This case study will examine the implications of Canada’s agricultural policy framework with respect to natural disasters on the resilience of the country’s primary agriculture sector. The case begins by first examining the current policy landscape, including a discussion of relevant risk management strategies and measures according to the different risk layers. This is followed by an analysis of the policy approach along each of the five key resilience dimensions, as well as concluding comments.

Canada’s agricultural policy framework emphasises risk management and investments in strategic initiatives (focusing largely on general services, such as knowledge generation or market development) as keys to improved sector resilience and sustainability. The country’s agricultural policies have moved for the most part toward a strongly market-based focus since market price support programmes for grains, oilseeds, cattle and hogs were discontinued in the mid-1990s.1 As price support policies for crops were dismantled, the country strengthened business risk management (BRM) programmes and general services. As with its predecessor Growing Forward 2 (GF2), the current policy framework – the Canadian Agricultural Partnership (CAP) 2018-23 – is comprised of a suite of BRM programmes and non-BRM programmes (also referred to as Strategic Initiatives) that are cost-shared between the Federal-Provincial-Territorial (FPT) governments. Strategic Initiatives help support the resilience and sustainability of the sector. These non-BRM programmes and projects cover diverse aspects of the agricultural sector, such as marketing, trade, scientific research, innovation, environmental sustainability, climate change, value-added agriculture and agri-food processing and public trust. At the primary producer level, five BRM programmes are provided under CAP:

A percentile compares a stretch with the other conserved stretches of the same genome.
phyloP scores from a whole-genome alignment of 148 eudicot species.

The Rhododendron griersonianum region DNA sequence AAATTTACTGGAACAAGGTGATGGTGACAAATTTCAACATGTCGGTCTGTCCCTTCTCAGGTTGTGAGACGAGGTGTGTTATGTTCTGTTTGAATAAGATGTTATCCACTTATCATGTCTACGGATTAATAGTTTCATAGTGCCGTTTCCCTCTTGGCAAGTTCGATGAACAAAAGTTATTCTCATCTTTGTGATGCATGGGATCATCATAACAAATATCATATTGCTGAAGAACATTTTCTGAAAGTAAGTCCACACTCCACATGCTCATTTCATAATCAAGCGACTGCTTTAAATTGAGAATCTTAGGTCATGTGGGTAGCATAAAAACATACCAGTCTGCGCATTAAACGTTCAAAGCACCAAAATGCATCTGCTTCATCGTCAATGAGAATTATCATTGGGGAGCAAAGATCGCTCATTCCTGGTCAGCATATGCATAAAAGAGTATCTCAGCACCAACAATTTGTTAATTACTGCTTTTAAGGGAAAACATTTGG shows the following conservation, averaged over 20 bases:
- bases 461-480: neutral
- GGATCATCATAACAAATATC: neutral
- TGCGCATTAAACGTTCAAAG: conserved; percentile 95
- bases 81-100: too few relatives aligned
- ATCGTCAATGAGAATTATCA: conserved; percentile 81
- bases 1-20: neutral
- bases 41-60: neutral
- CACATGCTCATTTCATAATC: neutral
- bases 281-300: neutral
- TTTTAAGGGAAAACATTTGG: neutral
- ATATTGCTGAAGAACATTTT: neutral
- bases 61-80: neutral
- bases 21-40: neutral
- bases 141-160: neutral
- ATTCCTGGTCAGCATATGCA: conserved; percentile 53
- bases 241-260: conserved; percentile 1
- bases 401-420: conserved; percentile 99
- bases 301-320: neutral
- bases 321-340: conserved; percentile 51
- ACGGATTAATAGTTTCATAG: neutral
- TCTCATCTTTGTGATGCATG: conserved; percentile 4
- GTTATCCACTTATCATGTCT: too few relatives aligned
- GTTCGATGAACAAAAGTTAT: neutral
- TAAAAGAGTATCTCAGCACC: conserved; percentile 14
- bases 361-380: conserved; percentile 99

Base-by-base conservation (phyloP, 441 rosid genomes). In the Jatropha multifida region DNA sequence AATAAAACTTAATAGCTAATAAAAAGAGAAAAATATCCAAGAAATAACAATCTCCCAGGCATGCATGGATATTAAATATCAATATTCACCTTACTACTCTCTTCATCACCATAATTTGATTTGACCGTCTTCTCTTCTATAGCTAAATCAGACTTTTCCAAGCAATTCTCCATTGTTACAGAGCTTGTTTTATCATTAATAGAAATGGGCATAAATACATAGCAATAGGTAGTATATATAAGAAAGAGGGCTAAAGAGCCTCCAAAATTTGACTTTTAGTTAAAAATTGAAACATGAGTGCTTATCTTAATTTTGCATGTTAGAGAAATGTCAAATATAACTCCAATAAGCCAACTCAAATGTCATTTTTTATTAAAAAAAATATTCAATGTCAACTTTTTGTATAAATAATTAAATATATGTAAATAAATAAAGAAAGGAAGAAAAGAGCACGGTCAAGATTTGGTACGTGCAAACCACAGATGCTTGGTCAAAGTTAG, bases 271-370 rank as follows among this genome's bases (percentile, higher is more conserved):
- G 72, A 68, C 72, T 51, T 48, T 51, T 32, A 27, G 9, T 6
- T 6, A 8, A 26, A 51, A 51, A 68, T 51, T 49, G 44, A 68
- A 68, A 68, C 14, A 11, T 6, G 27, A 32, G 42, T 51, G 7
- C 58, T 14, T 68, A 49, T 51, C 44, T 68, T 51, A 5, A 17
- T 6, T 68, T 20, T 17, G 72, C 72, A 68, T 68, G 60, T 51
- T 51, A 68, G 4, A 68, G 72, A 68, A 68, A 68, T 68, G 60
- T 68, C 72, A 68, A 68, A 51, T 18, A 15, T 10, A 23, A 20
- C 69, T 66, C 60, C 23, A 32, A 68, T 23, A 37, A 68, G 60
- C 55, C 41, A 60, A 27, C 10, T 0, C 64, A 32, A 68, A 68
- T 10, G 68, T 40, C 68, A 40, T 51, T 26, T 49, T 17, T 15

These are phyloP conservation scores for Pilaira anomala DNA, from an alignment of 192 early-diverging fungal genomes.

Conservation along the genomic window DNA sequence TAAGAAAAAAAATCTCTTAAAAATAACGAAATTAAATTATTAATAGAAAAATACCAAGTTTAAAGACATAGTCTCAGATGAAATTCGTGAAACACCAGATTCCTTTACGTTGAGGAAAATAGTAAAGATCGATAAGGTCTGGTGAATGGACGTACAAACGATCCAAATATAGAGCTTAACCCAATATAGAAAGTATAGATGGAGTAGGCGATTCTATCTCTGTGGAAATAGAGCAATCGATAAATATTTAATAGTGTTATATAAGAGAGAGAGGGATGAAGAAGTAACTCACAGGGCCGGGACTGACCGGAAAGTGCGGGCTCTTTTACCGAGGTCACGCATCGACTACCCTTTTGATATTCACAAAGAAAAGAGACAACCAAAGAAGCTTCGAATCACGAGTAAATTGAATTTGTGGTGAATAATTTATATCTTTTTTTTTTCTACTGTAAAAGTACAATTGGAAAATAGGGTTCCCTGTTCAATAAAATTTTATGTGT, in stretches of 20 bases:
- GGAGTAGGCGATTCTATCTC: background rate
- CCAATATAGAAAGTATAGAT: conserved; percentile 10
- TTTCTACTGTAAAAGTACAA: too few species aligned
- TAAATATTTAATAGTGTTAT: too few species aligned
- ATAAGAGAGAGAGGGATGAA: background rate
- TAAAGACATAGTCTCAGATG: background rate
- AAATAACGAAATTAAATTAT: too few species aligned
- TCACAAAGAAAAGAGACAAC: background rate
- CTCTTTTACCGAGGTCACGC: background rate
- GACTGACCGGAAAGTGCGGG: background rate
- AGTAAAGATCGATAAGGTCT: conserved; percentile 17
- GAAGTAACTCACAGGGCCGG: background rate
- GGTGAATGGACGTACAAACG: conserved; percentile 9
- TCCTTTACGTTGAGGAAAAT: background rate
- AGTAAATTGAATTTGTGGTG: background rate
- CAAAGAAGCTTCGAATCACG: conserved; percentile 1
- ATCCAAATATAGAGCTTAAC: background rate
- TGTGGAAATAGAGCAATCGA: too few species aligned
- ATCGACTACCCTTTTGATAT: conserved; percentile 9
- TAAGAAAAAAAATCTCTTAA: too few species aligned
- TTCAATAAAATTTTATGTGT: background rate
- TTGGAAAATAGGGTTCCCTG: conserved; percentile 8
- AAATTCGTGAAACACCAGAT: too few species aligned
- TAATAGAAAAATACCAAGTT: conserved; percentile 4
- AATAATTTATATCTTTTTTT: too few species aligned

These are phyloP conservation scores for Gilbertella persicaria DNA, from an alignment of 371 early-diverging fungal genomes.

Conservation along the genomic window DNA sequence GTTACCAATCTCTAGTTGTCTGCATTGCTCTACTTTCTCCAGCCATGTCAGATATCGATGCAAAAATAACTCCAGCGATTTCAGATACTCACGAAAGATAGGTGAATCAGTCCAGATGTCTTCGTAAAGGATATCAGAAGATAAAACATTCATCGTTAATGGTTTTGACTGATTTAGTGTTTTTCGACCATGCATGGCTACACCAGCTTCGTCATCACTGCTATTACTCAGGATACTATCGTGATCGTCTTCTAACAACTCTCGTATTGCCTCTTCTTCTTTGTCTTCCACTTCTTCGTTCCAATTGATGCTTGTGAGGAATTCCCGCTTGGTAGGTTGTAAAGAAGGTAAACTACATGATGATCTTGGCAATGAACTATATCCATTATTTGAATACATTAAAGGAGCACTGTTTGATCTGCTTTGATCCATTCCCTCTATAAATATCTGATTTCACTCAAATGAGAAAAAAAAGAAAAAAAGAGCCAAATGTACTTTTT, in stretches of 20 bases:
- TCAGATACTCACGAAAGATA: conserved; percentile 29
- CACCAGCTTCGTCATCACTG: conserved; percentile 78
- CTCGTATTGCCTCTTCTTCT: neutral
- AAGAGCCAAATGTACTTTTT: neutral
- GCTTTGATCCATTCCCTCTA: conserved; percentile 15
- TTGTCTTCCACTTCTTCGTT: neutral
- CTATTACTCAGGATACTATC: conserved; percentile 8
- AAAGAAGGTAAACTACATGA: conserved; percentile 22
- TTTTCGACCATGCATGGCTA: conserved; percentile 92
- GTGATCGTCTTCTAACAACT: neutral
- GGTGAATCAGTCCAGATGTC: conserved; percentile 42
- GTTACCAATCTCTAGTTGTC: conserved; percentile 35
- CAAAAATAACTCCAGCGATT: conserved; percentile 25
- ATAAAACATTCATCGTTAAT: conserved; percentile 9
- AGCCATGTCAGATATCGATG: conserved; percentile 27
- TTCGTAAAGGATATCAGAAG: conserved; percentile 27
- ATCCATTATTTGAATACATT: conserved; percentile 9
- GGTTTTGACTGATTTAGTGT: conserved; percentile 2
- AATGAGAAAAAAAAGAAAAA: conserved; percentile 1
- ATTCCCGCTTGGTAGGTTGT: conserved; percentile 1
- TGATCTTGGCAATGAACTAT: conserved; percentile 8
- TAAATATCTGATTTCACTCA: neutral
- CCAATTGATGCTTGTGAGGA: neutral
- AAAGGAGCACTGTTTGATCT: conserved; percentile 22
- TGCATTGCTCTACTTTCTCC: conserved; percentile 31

• AgriStability, a whole-farm margin programme providing support in years of significant income declines.

  • AgriInvest, a savings tool that provides matching contributions to producers who make annual deposits to a savings account, to help manage moderate declines in income or make investments in farming operations to mitigate risk.

  • AgriInsurance, cost-shared insurance to reduce the financial impact of production or asset losses due to natural perils, which is delivered by the individual provinces.